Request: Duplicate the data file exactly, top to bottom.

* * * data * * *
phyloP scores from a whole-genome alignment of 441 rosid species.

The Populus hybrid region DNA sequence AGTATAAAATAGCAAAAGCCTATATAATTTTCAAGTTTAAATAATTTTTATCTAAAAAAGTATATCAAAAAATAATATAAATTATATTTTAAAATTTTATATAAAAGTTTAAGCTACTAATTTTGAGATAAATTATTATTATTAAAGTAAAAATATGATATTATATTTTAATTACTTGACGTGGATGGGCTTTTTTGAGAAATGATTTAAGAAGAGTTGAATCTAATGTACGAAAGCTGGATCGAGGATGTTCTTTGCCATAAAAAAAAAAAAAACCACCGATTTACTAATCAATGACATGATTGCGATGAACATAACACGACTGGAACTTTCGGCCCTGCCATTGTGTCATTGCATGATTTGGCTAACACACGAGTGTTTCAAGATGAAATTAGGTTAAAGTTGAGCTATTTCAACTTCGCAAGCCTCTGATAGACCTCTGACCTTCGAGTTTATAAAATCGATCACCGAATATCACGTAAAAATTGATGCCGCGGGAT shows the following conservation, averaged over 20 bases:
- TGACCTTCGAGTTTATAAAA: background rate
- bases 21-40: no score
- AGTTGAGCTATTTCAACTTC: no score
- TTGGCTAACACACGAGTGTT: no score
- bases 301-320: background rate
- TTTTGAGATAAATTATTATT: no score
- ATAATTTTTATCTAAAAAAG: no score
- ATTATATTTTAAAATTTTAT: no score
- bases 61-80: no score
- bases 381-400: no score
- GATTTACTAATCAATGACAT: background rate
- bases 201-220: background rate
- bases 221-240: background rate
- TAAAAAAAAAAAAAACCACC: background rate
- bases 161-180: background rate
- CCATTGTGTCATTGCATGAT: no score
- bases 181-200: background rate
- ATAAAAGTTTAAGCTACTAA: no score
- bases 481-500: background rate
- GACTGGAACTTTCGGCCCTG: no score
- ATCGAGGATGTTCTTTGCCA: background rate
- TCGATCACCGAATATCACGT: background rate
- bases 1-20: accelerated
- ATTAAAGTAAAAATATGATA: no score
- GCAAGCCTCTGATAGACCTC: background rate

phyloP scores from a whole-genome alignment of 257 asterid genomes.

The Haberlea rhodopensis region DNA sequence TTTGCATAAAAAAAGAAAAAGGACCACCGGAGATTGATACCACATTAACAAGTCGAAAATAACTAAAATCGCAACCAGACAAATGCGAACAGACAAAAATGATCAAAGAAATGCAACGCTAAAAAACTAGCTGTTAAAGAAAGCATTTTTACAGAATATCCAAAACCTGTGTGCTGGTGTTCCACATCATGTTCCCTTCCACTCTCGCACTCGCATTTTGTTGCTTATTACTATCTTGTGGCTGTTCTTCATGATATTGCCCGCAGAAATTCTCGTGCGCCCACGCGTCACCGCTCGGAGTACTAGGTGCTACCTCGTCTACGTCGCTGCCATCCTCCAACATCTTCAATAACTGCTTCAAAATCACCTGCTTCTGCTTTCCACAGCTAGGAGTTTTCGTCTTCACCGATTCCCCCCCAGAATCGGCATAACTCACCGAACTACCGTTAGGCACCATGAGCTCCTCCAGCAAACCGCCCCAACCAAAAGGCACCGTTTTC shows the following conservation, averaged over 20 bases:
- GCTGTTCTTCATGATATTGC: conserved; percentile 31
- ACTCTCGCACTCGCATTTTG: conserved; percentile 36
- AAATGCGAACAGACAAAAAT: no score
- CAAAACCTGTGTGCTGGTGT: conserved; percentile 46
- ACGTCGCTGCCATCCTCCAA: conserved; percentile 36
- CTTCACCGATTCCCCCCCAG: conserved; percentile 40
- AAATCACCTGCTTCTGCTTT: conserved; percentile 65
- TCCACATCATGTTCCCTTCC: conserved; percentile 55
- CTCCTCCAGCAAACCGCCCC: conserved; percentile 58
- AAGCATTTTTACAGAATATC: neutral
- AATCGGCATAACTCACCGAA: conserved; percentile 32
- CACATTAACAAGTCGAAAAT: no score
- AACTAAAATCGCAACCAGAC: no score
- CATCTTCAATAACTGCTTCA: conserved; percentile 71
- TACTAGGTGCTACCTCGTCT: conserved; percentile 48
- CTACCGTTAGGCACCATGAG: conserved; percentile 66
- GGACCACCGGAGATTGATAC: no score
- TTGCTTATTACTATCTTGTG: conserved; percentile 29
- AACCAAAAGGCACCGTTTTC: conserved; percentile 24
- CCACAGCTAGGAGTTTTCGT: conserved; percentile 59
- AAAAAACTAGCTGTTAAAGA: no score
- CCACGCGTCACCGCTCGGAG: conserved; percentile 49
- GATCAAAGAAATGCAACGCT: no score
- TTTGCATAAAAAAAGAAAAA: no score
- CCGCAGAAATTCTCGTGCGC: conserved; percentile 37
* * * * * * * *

phyloP scores from a whole-genome alignment of 441 rosid species.

The Populus hybrid region DNA sequence AGTATAAAATAGCAAAAGCCTATATAATTTTCAAGTTTAAATAATTTTTATCTAAAAAAGTATATCAAAAAATAATATAAATTATATTTTAAAATTTTATATAAAAGTTTAAGCTACTAATTTTGAGATAAATTATTATTATTAAAGTAAAAATATGATATTATATTTTAATTACTTGACGTGGATGGGCTTTTTTGAGAAATGATTTAAGAAGAGTTGAATCTAATGTACGAAAGCTGGATCGAGGATGTTCTTTGCCATAAAAAAAAAAAAAACCACCGATTTACTAATCAATGACATGATTGCGATGAACATAACACGACTGGAACTTTCGGCCCTGCCATTGTGTCATTGCATGATTTGGCTAACACACGAGTGTTTCAAGATGAAATTAGGTTAAAGTTGAGCTATTTCAACTTCGCAAGCCTCTGATAGACCTCTGACCTTCGAGTTTATAAAATCGATCACCGAATATCACGTAAAAATTGATGCCGCGGGAT shows the following conservation, averaged over 20 bases:
- TGACCTTCGAGTTTATAAAA: background rate
- bases 21-40: no score
- AGTTGAGCTATTTCAACTTC: no score
- TTGGCTAACACACGAGTGTT: no score
- bases 301-320: background rate
- TTTTGAGATAAATTATTATT: no score
- ATAATTTTTATCTAAAAAAG: no score
- ATTATATTTTAAAATTTTAT: no score
- bases 61-80: no score
- bases 381-400: no score
- GATTTACTAATCAATGACAT: background rate
- bases 201-220: background rate
- bases 221-240: background rate
- TAAAAAAAAAAAAAACCACC: background rate
- bases 161-180: background rate
- CCATTGTGTCATTGCATGAT: no score
- bases 181-200: background rate
- ATAAAAGTTTAAGCTACTAA: no score
- bases 481-500: background rate
- GACTGGAACTTTCGGCCCTG: no score
- ATCGAGGATGTTCTTTGCCA: background rate
- TCGATCACCGAATATCACGT: background rate
- bases 1-20: accelerated
- ATTAAAGTAAAAATATGATA: no score
- GCAAGCCTCTGATAGACCTC: background rate

phyloP scores from a whole-genome alignment of 257 asterid genomes.

The Haberlea rhodopensis region DNA sequence TTTGCATAAAAAAAGAAAAAGGACCACCGGAGATTGATACCACATTAACAAGTCGAAAATAACTAAAATCGCAACCAGACAAATGCGAACAGACAAAAATGATCAAAGAAATGCAACGCTAAAAAACTAGCTGTTAAAGAAAGCATTTTTACAGAATATCCAAAACCTGTGTGCTGGTGTTCCACATCATGTTCCCTTCCACTCTCGCACTCGCATTTTGTTGCTTATTACTATCTTGTGGCTGTTCTTCATGATATTGCCCGCAGAAATTCTCGTGCGCCCACGCGTCACCGCTCGGAGTACTAGGTGCTACCTCGTCTACGTCGCTGCCATCCTCCAACATCTTCAATAACTGCTTCAAAATCACCTGCTTCTGCTTTCCACAGCTAGGAGTTTTCGTCTTCACCGATTCCCCCCCAGAATCGGCATAACTCACCGAACTACCGTTAGGCACCATGAGCTCCTCCAGCAAACCGCCCCAACCAAAAGGCACCGTTTTC shows the following conservation, averaged over 20 bases:
- GCTGTTCTTCATGATATTGC: conserved; percentile 31
- ACTCTCGCACTCGCATTTTG: conserved; percentile 36
- AAATGCGAACAGACAAAAAT: no score
- CAAAACCTGTGTGCTGGTGT: conserved; percentile 46
- ACGTCGCTGCCATCCTCCAA: conserved; percentile 36
- CTTCACCGATTCCCCCCCAG: conserved; percentile 40
- AAATCACCTGCTTCTGCTTT: conserved; percentile 65
- TCCACATCATGTTCCCTTCC: conserved; percentile 55
- CTCCTCCAGCAAACCGCCCC: conserved; percentile 58
- AAGCATTTTTACAGAATATC: neutral
- AATCGGCATAACTCACCGAA: conserved; percentile 32
- CACATTAACAAGTCGAAAAT: no score
- AACTAAAATCGCAACCAGAC: no score
- CATCTTCAATAACTGCTTCA: conserved; percentile 71
- TACTAGGTGCTACCTCGTCT: conserved; percentile 48
- CTACCGTTAGGCACCATGAG: conserved; percentile 66
- GGACCACCGGAGATTGATAC: no score
- TTGCTTATTACTATCTTGTG: conserved; percentile 29
- AACCAAAAGGCACCGTTTTC: conserved; percentile 24
- CCACAGCTAGGAGTTTTCGT: conserved; percentile 59
- AAAAAACTAGCTGTTAAAGA: no score
- CCACGCGTCACCGCTCGGAG: conserved; percentile 49
- GATCAAAGAAATGCAACGCT: no score
- TTTGCATAAAAAAAGAAAAA: no score
- CCGCAGAAATTCTCGTGCGC: conserved; percentile 37